I’ve been reading Necronomicon, a massive collection of Lovecraft’s stories. Lovecraft has always informed what I write, even before I started reading his stories. He influenced the writers who influenced me, Stephen King in particular. And when I got into my big Lovecraft kick right after high school, I began to make a couple of (terrible) attempts at writing about elder gods and eldritch horrors with noneuclidian features.
And though I stopped writing anything overtly Lovecraftian, ancient evils from beyond time will creep into my stories, those nameless horrors that can’t be described with human language. So in a lot of ways, I respect that curmudgeonly, crazy bastard. Without him, I wouldn’t be the writer I am (for better or for worse).
So when I read the first story in the collection, I was a little disappointed. There was a great idea at the center of it, but it was very short. It wasn’t really very well fleshed out. There are hints of what he would do later in his stories; creatures from the abyss, indescribable monsters that are so close to human, ancient ruins and crazed protagonists. On the whole though, it’s a cool idea without enough story or backstory. And it made me happy. While I’m nowhere near his equal in the things he does well, at the very least, I’m stumbling the very same way he did in those early years.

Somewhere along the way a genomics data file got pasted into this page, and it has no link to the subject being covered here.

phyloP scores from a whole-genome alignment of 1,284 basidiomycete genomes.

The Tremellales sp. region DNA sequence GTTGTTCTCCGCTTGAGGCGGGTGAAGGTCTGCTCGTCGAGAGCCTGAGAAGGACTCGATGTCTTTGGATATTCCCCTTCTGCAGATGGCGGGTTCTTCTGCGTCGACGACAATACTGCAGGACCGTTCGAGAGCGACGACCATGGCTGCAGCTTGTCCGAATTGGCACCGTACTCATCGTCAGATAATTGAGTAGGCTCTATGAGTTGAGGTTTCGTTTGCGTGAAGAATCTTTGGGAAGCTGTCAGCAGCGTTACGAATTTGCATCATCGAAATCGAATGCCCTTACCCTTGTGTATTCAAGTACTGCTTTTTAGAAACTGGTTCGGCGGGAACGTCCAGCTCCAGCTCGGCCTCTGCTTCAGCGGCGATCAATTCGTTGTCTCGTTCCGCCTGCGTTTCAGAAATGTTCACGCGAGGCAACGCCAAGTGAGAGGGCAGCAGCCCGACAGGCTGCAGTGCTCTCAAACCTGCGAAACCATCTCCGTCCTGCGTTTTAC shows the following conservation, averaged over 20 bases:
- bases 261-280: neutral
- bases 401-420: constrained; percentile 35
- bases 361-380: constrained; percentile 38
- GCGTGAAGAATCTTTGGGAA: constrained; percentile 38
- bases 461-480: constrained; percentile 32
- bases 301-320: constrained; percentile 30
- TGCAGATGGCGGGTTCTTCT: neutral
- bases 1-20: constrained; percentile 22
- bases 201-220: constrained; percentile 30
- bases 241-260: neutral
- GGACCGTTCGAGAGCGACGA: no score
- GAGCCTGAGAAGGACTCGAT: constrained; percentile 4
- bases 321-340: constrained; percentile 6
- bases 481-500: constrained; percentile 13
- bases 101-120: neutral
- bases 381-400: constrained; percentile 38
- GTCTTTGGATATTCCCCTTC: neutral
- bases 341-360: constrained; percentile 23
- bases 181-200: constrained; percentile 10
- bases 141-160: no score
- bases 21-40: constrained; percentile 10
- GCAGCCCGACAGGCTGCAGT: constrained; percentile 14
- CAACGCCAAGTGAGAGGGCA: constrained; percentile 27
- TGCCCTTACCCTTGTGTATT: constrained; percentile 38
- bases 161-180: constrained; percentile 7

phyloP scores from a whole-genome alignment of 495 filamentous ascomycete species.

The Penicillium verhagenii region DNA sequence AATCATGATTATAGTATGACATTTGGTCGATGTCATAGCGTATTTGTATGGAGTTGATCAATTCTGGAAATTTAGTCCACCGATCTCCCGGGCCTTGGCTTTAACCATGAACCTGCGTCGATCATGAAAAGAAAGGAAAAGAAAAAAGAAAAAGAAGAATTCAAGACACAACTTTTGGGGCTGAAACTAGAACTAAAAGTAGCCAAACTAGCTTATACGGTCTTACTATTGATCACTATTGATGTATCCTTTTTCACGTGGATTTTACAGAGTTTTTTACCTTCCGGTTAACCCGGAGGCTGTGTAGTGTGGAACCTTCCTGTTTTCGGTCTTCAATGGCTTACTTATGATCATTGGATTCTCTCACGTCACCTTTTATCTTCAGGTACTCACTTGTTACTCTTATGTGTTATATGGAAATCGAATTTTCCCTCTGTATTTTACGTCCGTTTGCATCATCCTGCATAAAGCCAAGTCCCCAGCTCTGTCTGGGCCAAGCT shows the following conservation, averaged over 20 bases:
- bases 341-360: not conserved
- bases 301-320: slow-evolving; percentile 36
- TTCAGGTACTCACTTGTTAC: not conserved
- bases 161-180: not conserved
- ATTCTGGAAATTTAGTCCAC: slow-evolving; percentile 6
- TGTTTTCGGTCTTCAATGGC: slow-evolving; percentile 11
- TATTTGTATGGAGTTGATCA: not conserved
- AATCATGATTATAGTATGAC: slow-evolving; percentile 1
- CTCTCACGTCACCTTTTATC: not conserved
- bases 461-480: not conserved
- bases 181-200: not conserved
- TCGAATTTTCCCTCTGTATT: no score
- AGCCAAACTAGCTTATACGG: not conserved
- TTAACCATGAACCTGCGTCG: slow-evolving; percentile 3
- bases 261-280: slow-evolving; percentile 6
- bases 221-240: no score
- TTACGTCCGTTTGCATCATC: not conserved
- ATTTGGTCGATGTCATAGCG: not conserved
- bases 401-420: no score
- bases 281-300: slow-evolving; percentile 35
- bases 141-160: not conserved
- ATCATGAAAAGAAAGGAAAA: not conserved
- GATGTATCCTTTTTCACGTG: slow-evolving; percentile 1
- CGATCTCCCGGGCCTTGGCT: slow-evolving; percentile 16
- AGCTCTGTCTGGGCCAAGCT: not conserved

It’s comforting to see that because I can see that he overcame it, which means (hopefully) I can too.
Today, I nearly set fire to an ear of corn.
It wasn’t on purpose. I generally like my corn non- carbonized. As I’ve mentioned in a few other blog posts, my cooking skills are not quite up to par. So I’ll do things like roll corn cob in some butter and throw it in a pan that’s way too hot and then the fire alarm just won’t stop shrieking and my lunch is ruined.
Part of the reason is that I’m strangely reluctant to learn a new recipe. When I do, I hold onto it and never let go. I’ll make it and remake it until it tastes the way I want it and then I’ll never think about it again. Everytime I decide that I’m going to learn something new, it takes me a couple of days just to think of something to try. I’m overwhelmed by the options.
Do I want to make a dinner or a dessert? What about breakfast? And what kind of meat? And should there be meat? Meat can be a pain to work with. Maybe I’ll do something simple. What about eggs? Which is how I end up making scrambled eggs for the fifth day in a row.
Or I’ll do something really easy like, say, try and cook cook. I’ll flip through the recipes, decide they’re either too much work or involve ingredients and tools I don’t have so I do a half-assed job trying to cobble together the easiest recipes. Sometimes this turns out ok, like with my fried bananas. Other times, I end up with a flaming cob.
What I need is someone to sporadically tell me, “Dylan, make this.” And then I’ll have to learn how to do it. That would cut out the indecisiveness out of the equation and then I could just focus on doing a good job. Or I could just keep eating ramen.